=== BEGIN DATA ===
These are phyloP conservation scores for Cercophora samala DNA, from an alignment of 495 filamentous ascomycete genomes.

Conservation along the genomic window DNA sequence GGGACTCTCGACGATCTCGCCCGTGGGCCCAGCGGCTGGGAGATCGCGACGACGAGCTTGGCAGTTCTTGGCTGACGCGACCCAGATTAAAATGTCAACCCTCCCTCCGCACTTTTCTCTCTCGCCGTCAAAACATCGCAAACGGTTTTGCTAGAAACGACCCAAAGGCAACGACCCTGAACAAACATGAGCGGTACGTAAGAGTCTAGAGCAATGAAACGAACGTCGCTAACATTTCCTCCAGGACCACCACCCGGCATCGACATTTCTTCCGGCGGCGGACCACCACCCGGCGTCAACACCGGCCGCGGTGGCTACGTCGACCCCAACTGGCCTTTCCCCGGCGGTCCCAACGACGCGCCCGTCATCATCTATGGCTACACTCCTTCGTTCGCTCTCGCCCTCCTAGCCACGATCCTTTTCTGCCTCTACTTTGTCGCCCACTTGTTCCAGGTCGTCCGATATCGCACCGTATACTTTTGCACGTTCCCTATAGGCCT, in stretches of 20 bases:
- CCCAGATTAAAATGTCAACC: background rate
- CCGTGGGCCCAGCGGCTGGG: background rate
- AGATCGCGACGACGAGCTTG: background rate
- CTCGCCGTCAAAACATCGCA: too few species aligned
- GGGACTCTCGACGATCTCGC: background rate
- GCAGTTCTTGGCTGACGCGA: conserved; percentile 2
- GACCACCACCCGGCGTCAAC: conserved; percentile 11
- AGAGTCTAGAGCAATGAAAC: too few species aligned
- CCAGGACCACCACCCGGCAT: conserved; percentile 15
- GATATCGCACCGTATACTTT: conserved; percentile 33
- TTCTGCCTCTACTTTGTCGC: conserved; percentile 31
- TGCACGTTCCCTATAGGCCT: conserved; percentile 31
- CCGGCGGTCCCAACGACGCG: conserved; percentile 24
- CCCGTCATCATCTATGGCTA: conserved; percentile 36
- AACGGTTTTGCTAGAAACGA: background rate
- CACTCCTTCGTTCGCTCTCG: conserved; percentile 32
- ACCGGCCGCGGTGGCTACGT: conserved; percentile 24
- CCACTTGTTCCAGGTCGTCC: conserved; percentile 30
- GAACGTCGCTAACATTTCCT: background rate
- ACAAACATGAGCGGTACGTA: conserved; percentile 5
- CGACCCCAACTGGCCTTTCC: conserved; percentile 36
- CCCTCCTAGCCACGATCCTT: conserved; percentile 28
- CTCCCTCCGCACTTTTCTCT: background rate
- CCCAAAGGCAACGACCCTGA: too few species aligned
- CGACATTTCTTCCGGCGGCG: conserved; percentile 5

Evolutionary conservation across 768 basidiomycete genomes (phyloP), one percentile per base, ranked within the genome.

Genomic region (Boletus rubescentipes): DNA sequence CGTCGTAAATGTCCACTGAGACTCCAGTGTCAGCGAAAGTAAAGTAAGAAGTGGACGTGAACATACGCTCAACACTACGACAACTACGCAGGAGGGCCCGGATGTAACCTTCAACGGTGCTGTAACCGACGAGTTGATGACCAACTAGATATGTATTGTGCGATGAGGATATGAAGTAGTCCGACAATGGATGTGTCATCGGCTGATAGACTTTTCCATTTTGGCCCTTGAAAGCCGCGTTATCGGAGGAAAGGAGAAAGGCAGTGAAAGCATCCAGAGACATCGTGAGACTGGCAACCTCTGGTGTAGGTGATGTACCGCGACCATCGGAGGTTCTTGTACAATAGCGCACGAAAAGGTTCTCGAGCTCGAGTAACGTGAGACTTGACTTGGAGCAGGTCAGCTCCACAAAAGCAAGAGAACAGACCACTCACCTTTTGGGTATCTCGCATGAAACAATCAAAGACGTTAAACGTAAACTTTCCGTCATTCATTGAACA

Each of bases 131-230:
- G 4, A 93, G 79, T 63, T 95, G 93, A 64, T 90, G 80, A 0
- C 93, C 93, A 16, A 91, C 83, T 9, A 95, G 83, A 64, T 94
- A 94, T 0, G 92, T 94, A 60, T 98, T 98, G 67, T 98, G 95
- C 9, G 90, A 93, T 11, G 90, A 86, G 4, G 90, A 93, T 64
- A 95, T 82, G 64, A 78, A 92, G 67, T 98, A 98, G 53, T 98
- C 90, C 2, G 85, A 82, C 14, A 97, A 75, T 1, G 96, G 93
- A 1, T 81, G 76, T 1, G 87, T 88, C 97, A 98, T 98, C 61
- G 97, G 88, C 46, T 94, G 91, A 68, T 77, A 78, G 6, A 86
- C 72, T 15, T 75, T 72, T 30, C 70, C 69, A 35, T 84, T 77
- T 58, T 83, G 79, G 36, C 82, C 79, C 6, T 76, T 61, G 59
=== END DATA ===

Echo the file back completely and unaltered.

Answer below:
These are phyloP conservation scores for Cercophora samala DNA, from an alignment of 495 filamentous ascomycete genomes.

Conservation along the genomic window DNA sequence GGGACTCTCGACGATCTCGCCCGTGGGCCCAGCGGCTGGGAGATCGCGACGACGAGCTTGGCAGTTCTTGGCTGACGCGACCCAGATTAAAATGTCAACCCTCCCTCCGCACTTTTCTCTCTCGCCGTCAAAACATCGCAAACGGTTTTGCTAGAAACGACCCAAAGGCAACGACCCTGAACAAACATGAGCGGTACGTAAGAGTCTAGAGCAATGAAACGAACGTCGCTAACATTTCCTCCAGGACCACCACCCGGCATCGACATTTCTTCCGGCGGCGGACCACCACCCGGCGTCAACACCGGCCGCGGTGGCTACGTCGACCCCAACTGGCCTTTCCCCGGCGGTCCCAACGACGCGCCCGTCATCATCTATGGCTACACTCCTTCGTTCGCTCTCGCCCTCCTAGCCACGATCCTTTTCTGCCTCTACTTTGTCGCCCACTTGTTCCAGGTCGTCCGATATCGCACCGTATACTTTTGCACGTTCCCTATAGGCCT, in stretches of 20 bases:
- CCCAGATTAAAATGTCAACC: background rate
- CCGTGGGCCCAGCGGCTGGG: background rate
- AGATCGCGACGACGAGCTTG: background rate
- CTCGCCGTCAAAACATCGCA: too few species aligned
- GGGACTCTCGACGATCTCGC: background rate
- GCAGTTCTTGGCTGACGCGA: conserved; percentile 2
- GACCACCACCCGGCGTCAAC: conserved; percentile 11
- AGAGTCTAGAGCAATGAAAC: too few species aligned
- CCAGGACCACCACCCGGCAT: conserved; percentile 15
- GATATCGCACCGTATACTTT: conserved; percentile 33
- TTCTGCCTCTACTTTGTCGC: conserved; percentile 31
- TGCACGTTCCCTATAGGCCT: conserved; percentile 31
- CCGGCGGTCCCAACGACGCG: conserved; percentile 24
- CCCGTCATCATCTATGGCTA: conserved; percentile 36
- AACGGTTTTGCTAGAAACGA: background rate
- CACTCCTTCGTTCGCTCTCG: conserved; percentile 32
- ACCGGCCGCGGTGGCTACGT: conserved; percentile 24
- CCACTTGTTCCAGGTCGTCC: conserved; percentile 30
- GAACGTCGCTAACATTTCCT: background rate
- ACAAACATGAGCGGTACGTA: conserved; percentile 5
- CGACCCCAACTGGCCTTTCC: conserved; percentile 36
- CCCTCCTAGCCACGATCCTT: conserved; percentile 28
- CTCCCTCCGCACTTTTCTCT: background rate
- CCCAAAGGCAACGACCCTGA: too few species aligned
- CGACATTTCTTCCGGCGGCG: conserved; percentile 5

Evolutionary conservation across 768 basidiomycete genomes (phyloP), one percentile per base, ranked within the genome.

Genomic region (Boletus rubescentipes): DNA sequence CGTCGTAAATGTCCACTGAGACTCCAGTGTCAGCGAAAGTAAAGTAAGAAGTGGACGTGAACATACGCTCAACACTACGACAACTACGCAGGAGGGCCCGGATGTAACCTTCAACGGTGCTGTAACCGACGAGTTGATGACCAACTAGATATGTATTGTGCGATGAGGATATGAAGTAGTCCGACAATGGATGTGTCATCGGCTGATAGACTTTTCCATTTTGGCCCTTGAAAGCCGCGTTATCGGAGGAAAGGAGAAAGGCAGTGAAAGCATCCAGAGACATCGTGAGACTGGCAACCTCTGGTGTAGGTGATGTACCGCGACCATCGGAGGTTCTTGTACAATAGCGCACGAAAAGGTTCTCGAGCTCGAGTAACGTGAGACTTGACTTGGAGCAGGTCAGCTCCACAAAAGCAAGAGAACAGACCACTCACCTTTTGGGTATCTCGCATGAAACAATCAAAGACGTTAAACGTAAACTTTCCGTCATTCATTGAACA

Each of bases 131-230:
- G 4, A 93, G 79, T 63, T 95, G 93, A 64, T 90, G 80, A 0
- C 93, C 93, A 16, A 91, C 83, T 9, A 95, G 83, A 64, T 94
- A 94, T 0, G 92, T 94, A 60, T 98, T 98, G 67, T 98, G 95
- C 9, G 90, A 93, T 11, G 90, A 86, G 4, G 90, A 93, T 64
- A 95, T 82, G 64, A 78, A 92, G 67, T 98, A 98, G 53, T 98
- C 90, C 2, G 85, A 82, C 14, A 97, A 75, T 1, G 96, G 93
- A 1, T 81, G 76, T 1, G 87, T 88, C 97, A 98, T 98, C 61
- G 97, G 88, C 46, T 94, G 91, A 68, T 77, A 78, G 6, A 86
- C 72, T 15, T 75, T 72, T 30, C 70, C 69, A 35, T 84, T 77
- T 58, T 83, G 79, G 36, C 82, C 79, C 6, T 76, T 61, G 59